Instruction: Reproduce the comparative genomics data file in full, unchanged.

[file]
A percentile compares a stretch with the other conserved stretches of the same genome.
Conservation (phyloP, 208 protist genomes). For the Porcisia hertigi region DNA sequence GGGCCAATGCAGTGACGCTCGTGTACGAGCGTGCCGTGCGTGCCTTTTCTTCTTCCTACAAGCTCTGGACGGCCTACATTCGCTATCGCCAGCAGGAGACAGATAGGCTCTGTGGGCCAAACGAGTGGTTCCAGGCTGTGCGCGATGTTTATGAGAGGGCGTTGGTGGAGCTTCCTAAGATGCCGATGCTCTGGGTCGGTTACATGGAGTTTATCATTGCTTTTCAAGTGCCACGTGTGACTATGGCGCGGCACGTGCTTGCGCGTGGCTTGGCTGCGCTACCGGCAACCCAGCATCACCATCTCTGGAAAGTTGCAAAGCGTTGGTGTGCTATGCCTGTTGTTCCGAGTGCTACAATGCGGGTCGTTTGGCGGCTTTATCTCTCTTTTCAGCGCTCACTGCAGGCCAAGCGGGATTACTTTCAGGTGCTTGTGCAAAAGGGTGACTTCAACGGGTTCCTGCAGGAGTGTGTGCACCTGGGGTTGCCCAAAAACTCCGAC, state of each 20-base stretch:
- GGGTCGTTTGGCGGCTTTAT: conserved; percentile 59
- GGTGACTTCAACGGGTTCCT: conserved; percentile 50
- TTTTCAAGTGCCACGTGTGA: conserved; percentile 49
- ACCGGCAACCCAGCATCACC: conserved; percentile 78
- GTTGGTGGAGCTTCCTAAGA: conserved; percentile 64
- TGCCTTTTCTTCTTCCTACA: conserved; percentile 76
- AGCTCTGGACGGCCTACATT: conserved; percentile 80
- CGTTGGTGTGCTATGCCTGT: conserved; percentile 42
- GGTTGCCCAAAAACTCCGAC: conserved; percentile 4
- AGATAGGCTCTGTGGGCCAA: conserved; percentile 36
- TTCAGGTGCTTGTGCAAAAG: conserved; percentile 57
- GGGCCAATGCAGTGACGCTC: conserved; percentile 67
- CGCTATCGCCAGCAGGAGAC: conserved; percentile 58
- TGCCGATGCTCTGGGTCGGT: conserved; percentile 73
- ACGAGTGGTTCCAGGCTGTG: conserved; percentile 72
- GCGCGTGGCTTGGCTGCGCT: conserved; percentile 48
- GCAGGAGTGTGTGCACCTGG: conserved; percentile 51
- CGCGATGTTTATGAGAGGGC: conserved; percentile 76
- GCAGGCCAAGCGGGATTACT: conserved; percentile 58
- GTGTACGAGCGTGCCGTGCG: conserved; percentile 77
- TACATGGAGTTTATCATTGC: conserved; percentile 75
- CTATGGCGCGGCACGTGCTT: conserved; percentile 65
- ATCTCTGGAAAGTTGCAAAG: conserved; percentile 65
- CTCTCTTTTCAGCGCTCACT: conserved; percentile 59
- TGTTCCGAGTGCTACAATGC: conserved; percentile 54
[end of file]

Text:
A percentile compares a stretch with the other conserved stretches of the same genome.
Conservation (phyloP, 208 protist genomes). For the Porcisia hertigi region DNA sequence GGGCCAATGCAGTGACGCTCGTGTACGAGCGTGCCGTGCGTGCCTTTTCTTCTTCCTACAAGCTCTGGACGGCCTACATTCGCTATCGCCAGCAGGAGACAGATAGGCTCTGTGGGCCAAACGAGTGGTTCCAGGCTGTGCGCGATGTTTATGAGAGGGCGTTGGTGGAGCTTCCTAAGATGCCGATGCTCTGGGTCGGTTACATGGAGTTTATCATTGCTTTTCAAGTGCCACGTGTGACTATGGCGCGGCACGTGCTTGCGCGTGGCTTGGCTGCGCTACCGGCAACCCAGCATCACCATCTCTGGAAAGTTGCAAAGCGTTGGTGTGCTATGCCTGTTGTTCCGAGTGCTACAATGCGGGTCGTTTGGCGGCTTTATCTCTCTTTTCAGCGCTCACTGCAGGCCAAGCGGGATTACTTTCAGGTGCTTGTGCAAAAGGGTGACTTCAACGGGTTCCTGCAGGAGTGTGTGCACCTGGGGTTGCCCAAAAACTCCGAC, state of each 20-base stretch:
- GGGTCGTTTGGCGGCTTTAT: conserved; percentile 59
- GGTGACTTCAACGGGTTCCT: conserved; percentile 50
- TTTTCAAGTGCCACGTGTGA: conserved; percentile 49
- ACCGGCAACCCAGCATCACC: conserved; percentile 78
- GTTGGTGGAGCTTCCTAAGA: conserved; percentile 64
- TGCCTTTTCTTCTTCCTACA: conserved; percentile 76
- AGCTCTGGACGGCCTACATT: conserved; percentile 80
- CGTTGGTGTGCTATGCCTGT: conserved; percentile 42
- GGTTGCCCAAAAACTCCGAC: conserved; percentile 4
- AGATAGGCTCTGTGGGCCAA: conserved; percentile 36
- TTCAGGTGCTTGTGCAAAAG: conserved; percentile 57
- GGGCCAATGCAGTGACGCTC: conserved; percentile 67
- CGCTATCGCCAGCAGGAGAC: conserved; percentile 58
- TGCCGATGCTCTGGGTCGGT: conserved; percentile 73
- ACGAGTGGTTCCAGGCTGTG: conserved; percentile 72
- GCGCGTGGCTTGGCTGCGCT: conserved; percentile 48
- GCAGGAGTGTGTGCACCTGG: conserved; percentile 51
- CGCGATGTTTATGAGAGGGC: conserved; percentile 76
- GCAGGCCAAGCGGGATTACT: conserved; percentile 58
- GTGTACGAGCGTGCCGTGCG: conserved; percentile 77
- TACATGGAGTTTATCATTGC: conserved; percentile 75
- CTATGGCGCGGCACGTGCTT: conserved; percentile 65
- ATCTCTGGAAAGTTGCAAAG: conserved; percentile 65
- CTCTCTTTTCAGCGCTCACT: conserved; percentile 59
- TGTTCCGAGTGCTACAATGC: conserved; percentile 54